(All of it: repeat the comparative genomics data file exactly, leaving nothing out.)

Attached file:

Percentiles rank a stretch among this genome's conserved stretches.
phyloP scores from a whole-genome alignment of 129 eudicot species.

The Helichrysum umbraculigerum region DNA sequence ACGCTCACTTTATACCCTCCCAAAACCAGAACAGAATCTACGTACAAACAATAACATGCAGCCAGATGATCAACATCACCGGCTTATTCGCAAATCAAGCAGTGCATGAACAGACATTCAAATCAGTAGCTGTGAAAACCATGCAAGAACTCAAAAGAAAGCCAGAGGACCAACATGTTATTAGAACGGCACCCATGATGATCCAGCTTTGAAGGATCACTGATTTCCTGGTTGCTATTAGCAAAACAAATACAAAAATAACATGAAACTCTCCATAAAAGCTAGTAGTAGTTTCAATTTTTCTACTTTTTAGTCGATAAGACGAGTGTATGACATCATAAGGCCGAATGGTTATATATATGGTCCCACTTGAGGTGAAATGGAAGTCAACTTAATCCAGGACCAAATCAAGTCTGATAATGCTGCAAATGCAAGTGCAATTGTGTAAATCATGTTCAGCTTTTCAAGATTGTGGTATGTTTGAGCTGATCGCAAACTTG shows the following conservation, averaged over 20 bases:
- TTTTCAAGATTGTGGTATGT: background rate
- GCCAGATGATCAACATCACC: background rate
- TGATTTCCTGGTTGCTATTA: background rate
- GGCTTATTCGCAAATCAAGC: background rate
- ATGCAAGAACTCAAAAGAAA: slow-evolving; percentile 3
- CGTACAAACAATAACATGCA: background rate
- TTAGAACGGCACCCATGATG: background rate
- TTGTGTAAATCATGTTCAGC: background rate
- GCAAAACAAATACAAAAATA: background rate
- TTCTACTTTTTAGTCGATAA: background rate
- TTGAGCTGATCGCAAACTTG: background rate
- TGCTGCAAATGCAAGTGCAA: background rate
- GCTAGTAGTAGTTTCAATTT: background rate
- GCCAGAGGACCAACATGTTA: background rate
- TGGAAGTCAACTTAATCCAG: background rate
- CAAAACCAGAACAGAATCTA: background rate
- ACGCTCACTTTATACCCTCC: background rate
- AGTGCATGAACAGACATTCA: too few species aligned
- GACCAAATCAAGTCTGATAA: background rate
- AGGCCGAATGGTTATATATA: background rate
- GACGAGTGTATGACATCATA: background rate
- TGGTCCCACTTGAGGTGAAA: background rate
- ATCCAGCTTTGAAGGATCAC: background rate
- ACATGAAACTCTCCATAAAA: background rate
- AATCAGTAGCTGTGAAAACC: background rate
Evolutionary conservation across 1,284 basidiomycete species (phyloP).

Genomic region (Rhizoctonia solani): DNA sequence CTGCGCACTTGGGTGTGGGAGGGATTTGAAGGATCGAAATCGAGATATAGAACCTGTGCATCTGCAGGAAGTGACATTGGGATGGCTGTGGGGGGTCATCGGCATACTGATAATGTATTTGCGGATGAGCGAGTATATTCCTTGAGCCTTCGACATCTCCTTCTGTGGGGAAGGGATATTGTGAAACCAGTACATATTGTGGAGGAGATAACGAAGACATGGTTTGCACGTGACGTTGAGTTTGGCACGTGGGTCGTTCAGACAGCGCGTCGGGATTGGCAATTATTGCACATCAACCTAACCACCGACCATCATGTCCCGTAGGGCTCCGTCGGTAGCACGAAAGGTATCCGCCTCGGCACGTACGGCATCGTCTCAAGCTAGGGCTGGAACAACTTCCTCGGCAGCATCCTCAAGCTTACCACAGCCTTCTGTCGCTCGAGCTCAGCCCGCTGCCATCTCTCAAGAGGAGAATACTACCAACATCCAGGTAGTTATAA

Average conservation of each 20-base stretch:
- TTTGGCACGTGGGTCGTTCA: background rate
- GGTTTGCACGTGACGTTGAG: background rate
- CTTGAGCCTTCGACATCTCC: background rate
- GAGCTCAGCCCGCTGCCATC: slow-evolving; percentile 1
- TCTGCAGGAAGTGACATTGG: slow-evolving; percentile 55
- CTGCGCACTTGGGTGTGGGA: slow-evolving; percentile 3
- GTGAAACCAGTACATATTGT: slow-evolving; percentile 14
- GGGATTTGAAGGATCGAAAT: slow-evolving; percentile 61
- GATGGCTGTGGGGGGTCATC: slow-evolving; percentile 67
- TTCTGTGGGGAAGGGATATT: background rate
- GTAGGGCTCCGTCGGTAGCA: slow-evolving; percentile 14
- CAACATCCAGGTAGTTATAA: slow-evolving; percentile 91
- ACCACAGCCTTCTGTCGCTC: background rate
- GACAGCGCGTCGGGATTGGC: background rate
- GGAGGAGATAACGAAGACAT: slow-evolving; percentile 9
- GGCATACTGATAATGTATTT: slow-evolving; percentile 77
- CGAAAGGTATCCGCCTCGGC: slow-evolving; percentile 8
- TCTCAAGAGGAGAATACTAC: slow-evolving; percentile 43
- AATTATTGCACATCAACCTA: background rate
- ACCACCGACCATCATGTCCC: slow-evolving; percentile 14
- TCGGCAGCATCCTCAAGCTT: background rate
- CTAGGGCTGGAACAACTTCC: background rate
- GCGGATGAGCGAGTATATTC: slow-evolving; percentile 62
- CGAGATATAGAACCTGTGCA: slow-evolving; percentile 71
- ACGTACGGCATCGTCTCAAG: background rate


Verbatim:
Percentiles rank a stretch among this genome's conserved stretches.
phyloP scores from a whole-genome alignment of 129 eudicot species.

The Helichrysum umbraculigerum region DNA sequence ACGCTCACTTTATACCCTCCCAAAACCAGAACAGAATCTACGTACAAACAATAACATGCAGCCAGATGATCAACATCACCGGCTTATTCGCAAATCAAGCAGTGCATGAACAGACATTCAAATCAGTAGCTGTGAAAACCATGCAAGAACTCAAAAGAAAGCCAGAGGACCAACATGTTATTAGAACGGCACCCATGATGATCCAGCTTTGAAGGATCACTGATTTCCTGGTTGCTATTAGCAAAACAAATACAAAAATAACATGAAACTCTCCATAAAAGCTAGTAGTAGTTTCAATTTTTCTACTTTTTAGTCGATAAGACGAGTGTATGACATCATAAGGCCGAATGGTTATATATATGGTCCCACTTGAGGTGAAATGGAAGTCAACTTAATCCAGGACCAAATCAAGTCTGATAATGCTGCAAATGCAAGTGCAATTGTGTAAATCATGTTCAGCTTTTCAAGATTGTGGTATGTTTGAGCTGATCGCAAACTTG shows the following conservation, averaged over 20 bases:
- TTTTCAAGATTGTGGTATGT: background rate
- GCCAGATGATCAACATCACC: background rate
- TGATTTCCTGGTTGCTATTA: background rate
- GGCTTATTCGCAAATCAAGC: background rate
- ATGCAAGAACTCAAAAGAAA: slow-evolving; percentile 3
- CGTACAAACAATAACATGCA: background rate
- TTAGAACGGCACCCATGATG: background rate
- TTGTGTAAATCATGTTCAGC: background rate
- GCAAAACAAATACAAAAATA: background rate
- TTCTACTTTTTAGTCGATAA: background rate
- TTGAGCTGATCGCAAACTTG: background rate
- TGCTGCAAATGCAAGTGCAA: background rate
- GCTAGTAGTAGTTTCAATTT: background rate
- GCCAGAGGACCAACATGTTA: background rate
- TGGAAGTCAACTTAATCCAG: background rate
- CAAAACCAGAACAGAATCTA: background rate
- ACGCTCACTTTATACCCTCC: background rate
- AGTGCATGAACAGACATTCA: too few species aligned
- GACCAAATCAAGTCTGATAA: background rate
- AGGCCGAATGGTTATATATA: background rate
- GACGAGTGTATGACATCATA: background rate
- TGGTCCCACTTGAGGTGAAA: background rate
- ATCCAGCTTTGAAGGATCAC: background rate
- ACATGAAACTCTCCATAAAA: background rate
- AATCAGTAGCTGTGAAAACC: background rate
Evolutionary conservation across 1,284 basidiomycete species (phyloP).

Genomic region (Rhizoctonia solani): DNA sequence CTGCGCACTTGGGTGTGGGAGGGATTTGAAGGATCGAAATCGAGATATAGAACCTGTGCATCTGCAGGAAGTGACATTGGGATGGCTGTGGGGGGTCATCGGCATACTGATAATGTATTTGCGGATGAGCGAGTATATTCCTTGAGCCTTCGACATCTCCTTCTGTGGGGAAGGGATATTGTGAAACCAGTACATATTGTGGAGGAGATAACGAAGACATGGTTTGCACGTGACGTTGAGTTTGGCACGTGGGTCGTTCAGACAGCGCGTCGGGATTGGCAATTATTGCACATCAACCTAACCACCGACCATCATGTCCCGTAGGGCTCCGTCGGTAGCACGAAAGGTATCCGCCTCGGCACGTACGGCATCGTCTCAAGCTAGGGCTGGAACAACTTCCTCGGCAGCATCCTCAAGCTTACCACAGCCTTCTGTCGCTCGAGCTCAGCCCGCTGCCATCTCTCAAGAGGAGAATACTACCAACATCCAGGTAGTTATAA

Average conservation of each 20-base stretch:
- TTTGGCACGTGGGTCGTTCA: background rate
- GGTTTGCACGTGACGTTGAG: background rate
- CTTGAGCCTTCGACATCTCC: background rate
- GAGCTCAGCCCGCTGCCATC: slow-evolving; percentile 1
- TCTGCAGGAAGTGACATTGG: slow-evolving; percentile 55
- CTGCGCACTTGGGTGTGGGA: slow-evolving; percentile 3
- GTGAAACCAGTACATATTGT: slow-evolving; percentile 14
- GGGATTTGAAGGATCGAAAT: slow-evolving; percentile 61
- GATGGCTGTGGGGGGTCATC: slow-evolving; percentile 67
- TTCTGTGGGGAAGGGATATT: background rate
- GTAGGGCTCCGTCGGTAGCA: slow-evolving; percentile 14
- CAACATCCAGGTAGTTATAA: slow-evolving; percentile 91
- ACCACAGCCTTCTGTCGCTC: background rate
- GACAGCGCGTCGGGATTGGC: background rate
- GGAGGAGATAACGAAGACAT: slow-evolving; percentile 9
- GGCATACTGATAATGTATTT: slow-evolving; percentile 77
- CGAAAGGTATCCGCCTCGGC: slow-evolving; percentile 8
- TCTCAAGAGGAGAATACTAC: slow-evolving; percentile 43
- AATTATTGCACATCAACCTA: background rate
- ACCACCGACCATCATGTCCC: slow-evolving; percentile 14
- TCGGCAGCATCCTCAAGCTT: background rate
- CTAGGGCTGGAACAACTTCC: background rate
- GCGGATGAGCGAGTATATTC: slow-evolving; percentile 62
- CGAGATATAGAACCTGTGCA: slow-evolving; percentile 71
- ACGTACGGCATCGTCTCAAG: background rate